Oh, why, oh, why, do all cinematic roads lead to Kevin Bacon? After all, there are many actors of his rank out there: not quite able to carry a picture, but hardly unknown.
”We tried Kiefer Sutherland one night,” reflects Mike Ginelli, coauthor of Six Degrees of Kevin Bacon, ”but the root of the game is really Kevin Bacon. It’s not as much fun doing it with someone else.”
That ”game,” if you haven’t graced a college campus in recent years, is the craze of choice for those too shy to Macarena: Connect Kevin Bacon, apparent dead center of the entire entertainment playing field, to another celebrity (the more seemingly remote, the better) via their respective filmographies in six steps or less.
Though inventors Ginelli, Craig Fass, and Brian Turtle — all in their early 20s — confess a certain randomness to their selection (”It was, like, 3 o’clock in the morning after a fraternity party, and Footloose was on”), they also point to the unusual depth and breadth of the Bacon oeuvre. ”He’s been in a lot of cult classics,” says Ginelli with a practiced air. ”Tremors, Friday the 13th, Animal House…” Not to mention such large ensemble pieces as JFK, which, according to the book, experts ”generally try to stay away from…it’s just too easy.”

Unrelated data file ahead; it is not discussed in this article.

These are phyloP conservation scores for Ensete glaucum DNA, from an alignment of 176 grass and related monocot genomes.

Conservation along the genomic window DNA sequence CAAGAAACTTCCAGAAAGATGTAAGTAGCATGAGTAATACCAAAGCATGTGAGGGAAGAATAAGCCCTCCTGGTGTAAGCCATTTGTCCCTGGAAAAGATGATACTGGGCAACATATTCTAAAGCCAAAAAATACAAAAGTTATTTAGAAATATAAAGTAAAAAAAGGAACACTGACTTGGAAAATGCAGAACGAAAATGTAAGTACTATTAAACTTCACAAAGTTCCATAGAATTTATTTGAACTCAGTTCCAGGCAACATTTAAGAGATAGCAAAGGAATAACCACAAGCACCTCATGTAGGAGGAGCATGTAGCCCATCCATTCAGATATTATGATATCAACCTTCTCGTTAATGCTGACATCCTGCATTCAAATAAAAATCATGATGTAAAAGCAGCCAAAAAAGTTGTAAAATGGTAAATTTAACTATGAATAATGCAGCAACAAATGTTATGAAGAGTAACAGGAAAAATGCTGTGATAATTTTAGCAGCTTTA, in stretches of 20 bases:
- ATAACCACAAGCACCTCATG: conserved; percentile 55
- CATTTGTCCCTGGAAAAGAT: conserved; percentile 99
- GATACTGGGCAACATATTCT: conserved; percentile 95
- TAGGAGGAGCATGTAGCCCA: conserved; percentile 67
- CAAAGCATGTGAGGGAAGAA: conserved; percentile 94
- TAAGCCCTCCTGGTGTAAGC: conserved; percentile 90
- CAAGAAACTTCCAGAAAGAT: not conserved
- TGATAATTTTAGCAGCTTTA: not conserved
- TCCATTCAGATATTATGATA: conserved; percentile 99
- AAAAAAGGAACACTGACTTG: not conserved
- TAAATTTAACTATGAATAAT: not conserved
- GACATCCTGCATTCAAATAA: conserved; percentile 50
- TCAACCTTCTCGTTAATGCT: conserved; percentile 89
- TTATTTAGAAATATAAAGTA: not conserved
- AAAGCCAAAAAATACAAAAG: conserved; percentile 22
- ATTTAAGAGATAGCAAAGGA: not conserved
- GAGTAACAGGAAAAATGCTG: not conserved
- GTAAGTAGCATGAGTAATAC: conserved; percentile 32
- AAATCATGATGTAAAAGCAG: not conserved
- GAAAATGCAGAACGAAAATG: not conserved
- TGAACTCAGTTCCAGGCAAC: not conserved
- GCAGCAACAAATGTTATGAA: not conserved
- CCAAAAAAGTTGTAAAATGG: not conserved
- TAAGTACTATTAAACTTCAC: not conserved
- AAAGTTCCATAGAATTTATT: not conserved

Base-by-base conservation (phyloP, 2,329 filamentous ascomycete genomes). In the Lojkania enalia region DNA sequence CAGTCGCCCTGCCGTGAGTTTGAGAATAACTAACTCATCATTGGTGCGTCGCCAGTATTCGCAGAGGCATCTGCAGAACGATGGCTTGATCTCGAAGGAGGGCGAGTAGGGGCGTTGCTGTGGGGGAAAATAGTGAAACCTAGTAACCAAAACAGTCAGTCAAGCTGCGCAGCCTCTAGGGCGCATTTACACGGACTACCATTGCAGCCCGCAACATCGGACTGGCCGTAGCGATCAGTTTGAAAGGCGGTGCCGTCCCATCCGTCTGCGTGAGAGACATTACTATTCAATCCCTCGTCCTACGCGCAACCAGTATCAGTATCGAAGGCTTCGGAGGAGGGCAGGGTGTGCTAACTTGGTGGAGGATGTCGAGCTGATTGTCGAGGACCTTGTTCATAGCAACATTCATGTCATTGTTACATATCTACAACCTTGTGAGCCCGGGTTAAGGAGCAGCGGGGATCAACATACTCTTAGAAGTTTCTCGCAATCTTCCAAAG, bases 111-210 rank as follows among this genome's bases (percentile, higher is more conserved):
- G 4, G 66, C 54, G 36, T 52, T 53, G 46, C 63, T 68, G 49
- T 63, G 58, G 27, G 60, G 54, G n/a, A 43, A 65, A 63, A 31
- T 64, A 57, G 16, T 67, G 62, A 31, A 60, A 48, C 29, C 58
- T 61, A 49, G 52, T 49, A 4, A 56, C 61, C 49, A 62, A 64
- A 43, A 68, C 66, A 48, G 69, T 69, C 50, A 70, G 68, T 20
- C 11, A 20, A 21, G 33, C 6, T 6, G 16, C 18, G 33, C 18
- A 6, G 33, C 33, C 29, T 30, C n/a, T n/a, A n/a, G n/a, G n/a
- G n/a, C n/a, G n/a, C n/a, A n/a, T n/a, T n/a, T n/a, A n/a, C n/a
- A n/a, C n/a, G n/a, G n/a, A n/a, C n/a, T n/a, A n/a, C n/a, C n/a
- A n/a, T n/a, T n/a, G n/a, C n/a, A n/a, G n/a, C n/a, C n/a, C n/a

A less magnanimous actor might have cold-shouldered these high jinks, but Bacon, after an initial gingerliness — ”I honestly thought it was a joke at my expense” — eventually became something of a whole-hog enthusiast. Now he’s written an ”If you can’t beat ’em, join ’em” introduction to Six Degrees. How did the trio score such a coup? ”Number one, we didn’t want to set ourselves up for a lawsuit, obviously, but, two, we thought the game involved Kevin Bacon as much as it did us. So we asked,” says Ginelli.
”As it grew in popularity,” Bacon explains from North Carolina, where he’s currently filming Digging to China, ”I began to feel a sense of propriety about it. Like, ‘Hey, this is my game.”’ Watch it, Kev — it’s also going to be a computer game and a board game. (It never would have been a book at all, claims Ginelli, if publishers hadn’t come calling.)
”They’re smart guys, and there’s an innocence with which they approach their assessment of the film industry that’s very refreshing. They’re sort of charmingly unsophisticated.” Bacon pauses. ”You know, all these magazines like EW didn’t exist when I was first starting out, with the public looking inside the industry. They’re sort of the opposite of that.” Does that mean we can’t play?